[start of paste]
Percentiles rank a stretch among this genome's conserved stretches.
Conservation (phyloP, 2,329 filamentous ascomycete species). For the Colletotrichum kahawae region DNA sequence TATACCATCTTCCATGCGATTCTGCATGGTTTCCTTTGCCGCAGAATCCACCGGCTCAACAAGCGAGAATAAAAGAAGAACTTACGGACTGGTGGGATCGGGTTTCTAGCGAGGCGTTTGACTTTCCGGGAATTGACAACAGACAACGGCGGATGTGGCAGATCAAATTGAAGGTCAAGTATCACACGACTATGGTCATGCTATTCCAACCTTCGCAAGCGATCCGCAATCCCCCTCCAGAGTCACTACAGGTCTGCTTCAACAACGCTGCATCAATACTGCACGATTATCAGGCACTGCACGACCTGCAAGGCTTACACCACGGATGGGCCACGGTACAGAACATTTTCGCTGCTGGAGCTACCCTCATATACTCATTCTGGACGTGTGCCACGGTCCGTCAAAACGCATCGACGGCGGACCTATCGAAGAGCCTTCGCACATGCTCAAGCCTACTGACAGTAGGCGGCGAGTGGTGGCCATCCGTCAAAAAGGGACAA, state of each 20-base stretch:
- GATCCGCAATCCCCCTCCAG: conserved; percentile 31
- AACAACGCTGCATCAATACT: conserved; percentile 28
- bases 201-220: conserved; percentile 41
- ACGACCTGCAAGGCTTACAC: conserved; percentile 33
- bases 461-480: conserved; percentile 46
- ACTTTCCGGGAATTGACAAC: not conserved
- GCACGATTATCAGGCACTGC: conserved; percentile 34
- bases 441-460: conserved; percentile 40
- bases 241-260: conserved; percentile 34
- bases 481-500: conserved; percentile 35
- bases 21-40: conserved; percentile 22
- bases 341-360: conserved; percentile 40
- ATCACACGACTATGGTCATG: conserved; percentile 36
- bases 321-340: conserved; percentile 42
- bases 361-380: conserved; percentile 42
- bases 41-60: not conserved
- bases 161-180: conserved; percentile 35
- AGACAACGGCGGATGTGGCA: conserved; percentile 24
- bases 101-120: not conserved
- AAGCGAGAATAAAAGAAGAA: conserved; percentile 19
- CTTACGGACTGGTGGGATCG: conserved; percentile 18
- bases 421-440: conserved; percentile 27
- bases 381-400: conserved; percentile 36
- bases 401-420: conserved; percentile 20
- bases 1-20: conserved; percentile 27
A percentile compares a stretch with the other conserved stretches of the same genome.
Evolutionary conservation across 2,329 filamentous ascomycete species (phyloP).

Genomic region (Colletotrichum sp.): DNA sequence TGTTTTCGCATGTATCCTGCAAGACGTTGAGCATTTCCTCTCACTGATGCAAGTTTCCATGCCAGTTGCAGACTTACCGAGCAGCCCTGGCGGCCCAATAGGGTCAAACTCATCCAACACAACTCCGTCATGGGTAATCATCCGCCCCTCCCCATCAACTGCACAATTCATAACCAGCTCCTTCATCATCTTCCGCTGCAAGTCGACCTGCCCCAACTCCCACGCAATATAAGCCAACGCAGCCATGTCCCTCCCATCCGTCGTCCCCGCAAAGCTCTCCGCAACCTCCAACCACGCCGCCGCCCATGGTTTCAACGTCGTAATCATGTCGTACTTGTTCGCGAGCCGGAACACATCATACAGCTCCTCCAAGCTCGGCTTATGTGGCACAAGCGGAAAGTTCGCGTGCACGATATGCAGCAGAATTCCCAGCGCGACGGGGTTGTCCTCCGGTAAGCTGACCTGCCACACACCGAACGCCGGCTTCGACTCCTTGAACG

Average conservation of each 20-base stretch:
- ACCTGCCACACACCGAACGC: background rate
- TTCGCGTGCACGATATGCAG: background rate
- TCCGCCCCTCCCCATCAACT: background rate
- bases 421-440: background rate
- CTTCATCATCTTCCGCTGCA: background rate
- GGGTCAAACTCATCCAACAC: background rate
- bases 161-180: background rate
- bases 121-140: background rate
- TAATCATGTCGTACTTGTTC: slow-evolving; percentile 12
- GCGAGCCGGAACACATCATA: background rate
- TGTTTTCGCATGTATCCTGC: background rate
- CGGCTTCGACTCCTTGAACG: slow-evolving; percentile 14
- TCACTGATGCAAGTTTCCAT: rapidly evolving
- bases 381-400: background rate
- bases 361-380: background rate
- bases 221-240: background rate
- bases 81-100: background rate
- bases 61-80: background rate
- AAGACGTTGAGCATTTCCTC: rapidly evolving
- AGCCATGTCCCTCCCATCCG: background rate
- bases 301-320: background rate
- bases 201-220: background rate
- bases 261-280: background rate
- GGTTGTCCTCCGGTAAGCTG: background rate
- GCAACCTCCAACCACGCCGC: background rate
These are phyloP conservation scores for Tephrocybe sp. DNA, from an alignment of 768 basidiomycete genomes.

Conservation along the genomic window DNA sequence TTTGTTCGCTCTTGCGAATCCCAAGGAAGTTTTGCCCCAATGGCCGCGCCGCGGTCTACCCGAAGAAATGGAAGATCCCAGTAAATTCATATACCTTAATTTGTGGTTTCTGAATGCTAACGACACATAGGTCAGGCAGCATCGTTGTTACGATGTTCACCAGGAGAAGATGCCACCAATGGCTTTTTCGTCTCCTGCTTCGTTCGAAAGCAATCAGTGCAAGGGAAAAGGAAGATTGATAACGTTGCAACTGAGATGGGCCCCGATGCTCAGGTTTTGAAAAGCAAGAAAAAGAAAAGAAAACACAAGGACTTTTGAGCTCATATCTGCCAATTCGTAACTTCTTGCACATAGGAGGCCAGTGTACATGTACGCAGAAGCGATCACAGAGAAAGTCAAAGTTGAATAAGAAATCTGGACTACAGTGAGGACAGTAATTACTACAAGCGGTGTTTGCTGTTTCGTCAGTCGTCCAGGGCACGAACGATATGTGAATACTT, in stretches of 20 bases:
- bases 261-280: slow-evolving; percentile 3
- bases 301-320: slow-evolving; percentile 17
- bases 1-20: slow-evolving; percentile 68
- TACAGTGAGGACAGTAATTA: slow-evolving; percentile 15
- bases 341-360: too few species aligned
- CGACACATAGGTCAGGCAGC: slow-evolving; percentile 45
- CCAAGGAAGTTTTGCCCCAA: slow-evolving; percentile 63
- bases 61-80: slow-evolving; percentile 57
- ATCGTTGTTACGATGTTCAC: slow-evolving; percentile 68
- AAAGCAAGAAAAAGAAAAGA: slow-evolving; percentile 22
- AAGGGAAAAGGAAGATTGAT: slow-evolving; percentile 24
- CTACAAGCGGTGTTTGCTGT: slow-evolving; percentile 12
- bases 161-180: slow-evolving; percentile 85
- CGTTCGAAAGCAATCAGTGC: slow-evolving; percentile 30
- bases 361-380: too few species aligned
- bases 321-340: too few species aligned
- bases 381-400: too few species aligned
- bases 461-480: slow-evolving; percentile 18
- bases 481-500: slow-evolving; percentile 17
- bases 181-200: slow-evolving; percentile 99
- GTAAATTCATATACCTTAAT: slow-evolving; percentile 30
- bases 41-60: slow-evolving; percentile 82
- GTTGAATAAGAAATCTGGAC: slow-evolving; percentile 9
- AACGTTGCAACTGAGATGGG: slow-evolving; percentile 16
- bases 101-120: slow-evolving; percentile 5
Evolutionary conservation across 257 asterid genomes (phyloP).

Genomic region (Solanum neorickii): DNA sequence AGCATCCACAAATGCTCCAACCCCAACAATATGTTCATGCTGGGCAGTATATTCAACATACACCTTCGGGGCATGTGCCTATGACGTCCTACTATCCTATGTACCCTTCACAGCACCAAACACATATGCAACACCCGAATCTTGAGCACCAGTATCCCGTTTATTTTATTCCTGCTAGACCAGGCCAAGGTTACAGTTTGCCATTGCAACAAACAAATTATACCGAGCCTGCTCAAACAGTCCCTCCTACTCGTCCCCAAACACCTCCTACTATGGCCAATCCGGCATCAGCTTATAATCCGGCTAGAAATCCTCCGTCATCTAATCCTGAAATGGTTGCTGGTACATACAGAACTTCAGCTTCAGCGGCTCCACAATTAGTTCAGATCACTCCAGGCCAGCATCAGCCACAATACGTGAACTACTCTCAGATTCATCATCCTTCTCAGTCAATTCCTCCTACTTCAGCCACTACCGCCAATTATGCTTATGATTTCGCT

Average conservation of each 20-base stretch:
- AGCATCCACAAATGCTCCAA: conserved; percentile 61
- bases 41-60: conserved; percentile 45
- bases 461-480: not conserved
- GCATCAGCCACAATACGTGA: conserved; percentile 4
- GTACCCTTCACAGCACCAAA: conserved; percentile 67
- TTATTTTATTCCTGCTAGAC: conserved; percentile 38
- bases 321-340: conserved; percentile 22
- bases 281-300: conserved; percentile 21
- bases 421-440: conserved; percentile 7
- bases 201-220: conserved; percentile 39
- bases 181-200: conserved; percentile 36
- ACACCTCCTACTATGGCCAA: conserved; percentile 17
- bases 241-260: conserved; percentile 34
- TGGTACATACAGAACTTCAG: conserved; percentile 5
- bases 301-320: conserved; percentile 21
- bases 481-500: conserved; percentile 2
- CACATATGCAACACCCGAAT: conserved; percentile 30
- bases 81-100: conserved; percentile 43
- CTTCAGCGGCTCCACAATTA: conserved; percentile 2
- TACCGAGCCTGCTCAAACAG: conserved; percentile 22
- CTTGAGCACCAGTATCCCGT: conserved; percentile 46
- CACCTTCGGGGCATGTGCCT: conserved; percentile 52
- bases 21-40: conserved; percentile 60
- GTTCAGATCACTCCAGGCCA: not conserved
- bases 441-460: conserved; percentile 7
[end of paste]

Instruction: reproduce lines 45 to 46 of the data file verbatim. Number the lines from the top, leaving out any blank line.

- bases 381-400: background rate
- bases 361-380: background rate